Just days later, the IAEA Director, General Yukiya Amano, told CNN: “The IAEA has been addressing this issue of Iran nuclear issues for more than 10 years but we still cannot give the assurance that all of the activities in Iran are for peaceful purposes. We have two problems: one is that Iran is not fully cooperating with the Agency to clarify the information that may have military aspects. Another problem is that Iran is not allowing us to implement a more powerful verification tool that is called an ‘Additional Protocol.’ Agreement was not reached.”

I urge all our senators and our representatives to attend Mr. Netanyahu’s speech. In doing so, they will send a strong message to Iran and to all who seek our destruction: this is a matter of conscience, not politics, and the security of the United States of America is paramount. In this we stand together.

June Neal
Delray Beach, Fla.

Friday, February 20, 2015

Israel and U.S. beacons of civilization

Israel and U.S. beacons of civilization

Published as an op-ed in the Connecticut Post.

Andy Piascik's "logic" ("Getting serious about terrorism," Feb. 19) may appeal to those who agree with him that America is the source of all evil in the world. Fortunately, most people have more sense and realize that, for all their faults, both the United States and Israel, its only true friend in the Middle East, are beacons of sanity, civilization, democracy and hope in the world.

With respect to what Piascik incorrectly calls "occupied Palestine," it's interesting to contrast its situation today with its situation between 1948 and 1967.

During that period, Gaza was occupied by Egypt while Judea and Samaria were occupied by Jordan, which had renamed it the "West Bank." There was no movement of goods or people between those territories and Israel, because the Arabs refused to allow any. The exceptions which proved the rule were the terror attacks launched from those territories against Israelis.

Today, Gaza is totally controlled by its own government, run by the terror group Hamas, which has launched thousands upon thousands of rockets at Israeli civilians. Despite this, and despite the continuing Arab boycott, Israel transfers massive amounts of humanitarian goods to the people in Gaza and routinely brings Gazans to Israeli hospitals for medical care.

In Judea and Samaria, the Palestinian Authority has for two decades governed approximately 95 percent of the Arabs in those areas, but has several times turned down offers to establish an independent state in almost all that territory, along with all of Gaza.

Thanks to Israel, many of the Arabs living there have well-paying jobs either in Israel and in businesses within Jewish communities in the disputed territories.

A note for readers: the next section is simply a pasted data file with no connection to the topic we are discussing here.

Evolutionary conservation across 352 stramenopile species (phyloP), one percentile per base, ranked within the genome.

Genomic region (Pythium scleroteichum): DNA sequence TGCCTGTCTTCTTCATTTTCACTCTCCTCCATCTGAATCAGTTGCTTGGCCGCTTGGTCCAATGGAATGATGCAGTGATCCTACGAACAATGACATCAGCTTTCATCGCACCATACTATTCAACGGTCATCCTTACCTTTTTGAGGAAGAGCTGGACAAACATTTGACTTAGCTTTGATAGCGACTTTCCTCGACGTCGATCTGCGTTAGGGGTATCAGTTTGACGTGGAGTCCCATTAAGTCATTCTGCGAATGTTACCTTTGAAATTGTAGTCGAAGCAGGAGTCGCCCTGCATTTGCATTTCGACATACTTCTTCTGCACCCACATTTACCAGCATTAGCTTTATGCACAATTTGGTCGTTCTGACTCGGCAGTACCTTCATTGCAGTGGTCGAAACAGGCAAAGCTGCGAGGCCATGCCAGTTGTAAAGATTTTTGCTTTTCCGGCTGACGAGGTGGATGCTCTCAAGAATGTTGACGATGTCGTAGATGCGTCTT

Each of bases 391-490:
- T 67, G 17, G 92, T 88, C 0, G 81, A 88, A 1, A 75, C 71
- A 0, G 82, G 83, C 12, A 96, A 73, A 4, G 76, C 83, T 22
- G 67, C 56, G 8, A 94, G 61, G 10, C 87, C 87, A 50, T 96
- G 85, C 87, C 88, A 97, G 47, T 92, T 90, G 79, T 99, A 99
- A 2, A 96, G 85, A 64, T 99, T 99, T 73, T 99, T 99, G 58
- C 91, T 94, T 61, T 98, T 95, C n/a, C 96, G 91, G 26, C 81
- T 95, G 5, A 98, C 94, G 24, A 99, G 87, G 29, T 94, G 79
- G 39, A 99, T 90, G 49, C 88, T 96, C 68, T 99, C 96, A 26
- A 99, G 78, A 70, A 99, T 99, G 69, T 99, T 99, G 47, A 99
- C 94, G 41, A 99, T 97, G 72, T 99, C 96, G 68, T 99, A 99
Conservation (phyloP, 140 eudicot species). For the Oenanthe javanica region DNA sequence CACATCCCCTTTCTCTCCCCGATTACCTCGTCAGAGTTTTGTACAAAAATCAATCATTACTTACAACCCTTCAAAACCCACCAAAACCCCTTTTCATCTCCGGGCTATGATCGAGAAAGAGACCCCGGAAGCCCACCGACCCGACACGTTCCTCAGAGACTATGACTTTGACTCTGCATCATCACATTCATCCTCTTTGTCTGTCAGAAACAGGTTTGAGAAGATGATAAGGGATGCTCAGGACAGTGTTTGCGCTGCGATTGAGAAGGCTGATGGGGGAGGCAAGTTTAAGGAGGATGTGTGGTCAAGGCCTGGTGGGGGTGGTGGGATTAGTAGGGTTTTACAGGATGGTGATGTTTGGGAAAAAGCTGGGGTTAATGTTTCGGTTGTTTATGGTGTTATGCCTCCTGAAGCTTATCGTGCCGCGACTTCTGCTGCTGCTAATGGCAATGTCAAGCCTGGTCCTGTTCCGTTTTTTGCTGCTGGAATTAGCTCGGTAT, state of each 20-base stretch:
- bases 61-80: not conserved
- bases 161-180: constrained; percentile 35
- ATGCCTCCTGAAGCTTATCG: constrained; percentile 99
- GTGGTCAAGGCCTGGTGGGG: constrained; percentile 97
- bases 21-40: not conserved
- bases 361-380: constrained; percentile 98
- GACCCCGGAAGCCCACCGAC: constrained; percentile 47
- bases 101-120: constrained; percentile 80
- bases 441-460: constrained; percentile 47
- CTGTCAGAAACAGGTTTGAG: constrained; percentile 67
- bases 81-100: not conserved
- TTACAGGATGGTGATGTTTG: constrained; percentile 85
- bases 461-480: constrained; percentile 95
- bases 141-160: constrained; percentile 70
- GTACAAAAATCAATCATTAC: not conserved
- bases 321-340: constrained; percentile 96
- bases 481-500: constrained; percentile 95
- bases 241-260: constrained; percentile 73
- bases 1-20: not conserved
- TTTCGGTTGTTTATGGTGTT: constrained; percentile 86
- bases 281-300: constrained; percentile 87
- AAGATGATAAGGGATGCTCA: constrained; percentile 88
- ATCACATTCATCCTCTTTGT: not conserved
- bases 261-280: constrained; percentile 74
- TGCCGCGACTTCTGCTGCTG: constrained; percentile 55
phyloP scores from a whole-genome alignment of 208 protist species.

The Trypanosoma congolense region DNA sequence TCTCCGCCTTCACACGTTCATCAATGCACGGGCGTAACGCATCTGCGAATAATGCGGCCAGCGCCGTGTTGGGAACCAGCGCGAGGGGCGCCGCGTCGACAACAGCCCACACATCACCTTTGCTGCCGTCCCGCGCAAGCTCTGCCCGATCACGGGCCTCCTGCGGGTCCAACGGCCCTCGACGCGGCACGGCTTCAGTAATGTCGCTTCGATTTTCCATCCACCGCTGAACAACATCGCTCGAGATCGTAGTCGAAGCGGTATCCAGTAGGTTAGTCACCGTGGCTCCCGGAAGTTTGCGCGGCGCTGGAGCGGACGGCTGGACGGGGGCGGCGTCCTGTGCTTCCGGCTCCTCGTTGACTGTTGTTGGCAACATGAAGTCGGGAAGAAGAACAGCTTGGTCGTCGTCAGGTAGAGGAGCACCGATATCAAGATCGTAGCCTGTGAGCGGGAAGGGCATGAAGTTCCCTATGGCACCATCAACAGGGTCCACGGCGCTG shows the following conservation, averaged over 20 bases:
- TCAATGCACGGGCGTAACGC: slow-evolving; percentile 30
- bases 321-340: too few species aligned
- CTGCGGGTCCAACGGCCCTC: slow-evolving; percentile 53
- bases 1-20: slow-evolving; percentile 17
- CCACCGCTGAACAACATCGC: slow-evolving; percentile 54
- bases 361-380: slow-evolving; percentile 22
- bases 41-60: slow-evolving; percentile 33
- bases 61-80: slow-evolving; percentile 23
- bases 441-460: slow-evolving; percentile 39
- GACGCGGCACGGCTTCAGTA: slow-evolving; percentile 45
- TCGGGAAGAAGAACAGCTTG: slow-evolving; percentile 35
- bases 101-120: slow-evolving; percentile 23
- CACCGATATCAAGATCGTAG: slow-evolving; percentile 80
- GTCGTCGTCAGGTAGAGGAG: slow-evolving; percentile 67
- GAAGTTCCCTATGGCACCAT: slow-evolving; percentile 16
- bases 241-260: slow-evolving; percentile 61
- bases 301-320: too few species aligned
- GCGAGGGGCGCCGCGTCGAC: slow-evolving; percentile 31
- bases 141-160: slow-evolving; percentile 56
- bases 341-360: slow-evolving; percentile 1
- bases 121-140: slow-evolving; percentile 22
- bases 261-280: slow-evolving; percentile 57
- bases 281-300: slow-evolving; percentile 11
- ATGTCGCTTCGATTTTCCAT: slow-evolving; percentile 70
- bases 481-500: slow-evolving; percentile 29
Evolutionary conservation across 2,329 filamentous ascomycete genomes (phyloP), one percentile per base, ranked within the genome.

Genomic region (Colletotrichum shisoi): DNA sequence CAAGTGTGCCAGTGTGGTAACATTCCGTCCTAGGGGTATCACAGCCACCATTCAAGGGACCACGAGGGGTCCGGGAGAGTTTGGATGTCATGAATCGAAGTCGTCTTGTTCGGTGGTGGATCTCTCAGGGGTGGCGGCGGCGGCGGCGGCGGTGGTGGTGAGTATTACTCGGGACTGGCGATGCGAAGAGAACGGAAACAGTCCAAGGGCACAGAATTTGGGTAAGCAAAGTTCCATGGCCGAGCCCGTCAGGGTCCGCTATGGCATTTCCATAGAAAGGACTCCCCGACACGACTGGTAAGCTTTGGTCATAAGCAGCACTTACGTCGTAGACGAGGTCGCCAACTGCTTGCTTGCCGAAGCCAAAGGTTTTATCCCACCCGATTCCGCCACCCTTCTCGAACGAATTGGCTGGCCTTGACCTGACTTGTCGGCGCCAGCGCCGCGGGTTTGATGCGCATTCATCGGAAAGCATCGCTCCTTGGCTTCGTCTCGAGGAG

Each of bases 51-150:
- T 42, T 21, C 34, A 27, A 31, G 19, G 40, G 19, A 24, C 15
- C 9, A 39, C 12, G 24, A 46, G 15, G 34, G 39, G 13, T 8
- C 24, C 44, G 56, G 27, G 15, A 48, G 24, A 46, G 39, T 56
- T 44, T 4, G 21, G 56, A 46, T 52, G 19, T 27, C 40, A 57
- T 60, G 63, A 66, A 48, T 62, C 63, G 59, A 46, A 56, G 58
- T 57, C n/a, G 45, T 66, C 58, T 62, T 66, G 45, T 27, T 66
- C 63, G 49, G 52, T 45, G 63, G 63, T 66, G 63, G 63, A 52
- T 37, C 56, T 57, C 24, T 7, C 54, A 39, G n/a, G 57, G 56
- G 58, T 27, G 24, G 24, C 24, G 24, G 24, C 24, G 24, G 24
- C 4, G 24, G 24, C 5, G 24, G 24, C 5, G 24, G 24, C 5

In both Gaza and Judea and Samaria, the Arabs are taking advantage of many colleges, universities and hospitals which didn't exist in 1967 but were built during the period Israel administered the territory.

One important aspect which hasn't changed is the existence of "refugee camps."

I use quotes because very few of their residents are refugees; rather, the overwhelming majority are descendants - children, grandchildren, great-grandchildren - of refugees.

They have been forced to remain in these camps simply to be used as pawns, as human weapons in the genocidal campaign against the world's only Jewish state. When Israel administered the territory, it made an attempt to improve the lives of the people living in those camps; it tried to move them from the camps to real homes in real cities and towns but pulled back from those plans in the face of irrational but massive criticism.

One of the first steps we need to take if we are really serious about fighting terrorism is to insist the United Nations disband UNRWA, the United Nations Relief and Works Agency, which has done so much to expand the "refugee" population, and start closing those "refugee camps," which would more accurately be called "terrorist training camps."

It's almost beyond comprehension that the Palestinian Authority has governed so much of the disputed territories for two decades yet has not allowed a single one of those camps under its jurisdiction to be closed.

Beyond comprehension, but telling: the agenda of the Palestinian Authority, whether first under the leadership of Yasser Arafat - the godfather of modern terrorism - or as currently under the leadership of the so-called "moderate" Mahmoud Abbas, has never been about improving the welfare of the Palestinian Arabs or about establishing a Palestinian state; rather, it is about disestablishing of the one functioning democracy in the Middle East, Israel.

Alan Stein
Netanya, Israel
The writer is founder of the Massachusetts chapter of Promoting Responsibility in Middle East Reporting (PRIMER) and president emeritus of the Connecticut chapter.

Thursday, February 19, 2015

Our Representatives in Congress Must Listen to Israel's Prime Minister's Message

Iran's drive to obtain nuclear weapons is the most dangerous problem facing the world today. Its importance far transcends partisan politics.

We beseech you to remind our Senators and Congresspersons of that fact.

Keeping nuclear weapons out of the hands of the extremists in charge of the Islamic Republic of Iran is far more important than who wins Israel's elections in a few weeks and even more important than who wins America's next election. It is the most important responsibility of our leaders, both in the Executive Branch and Congress.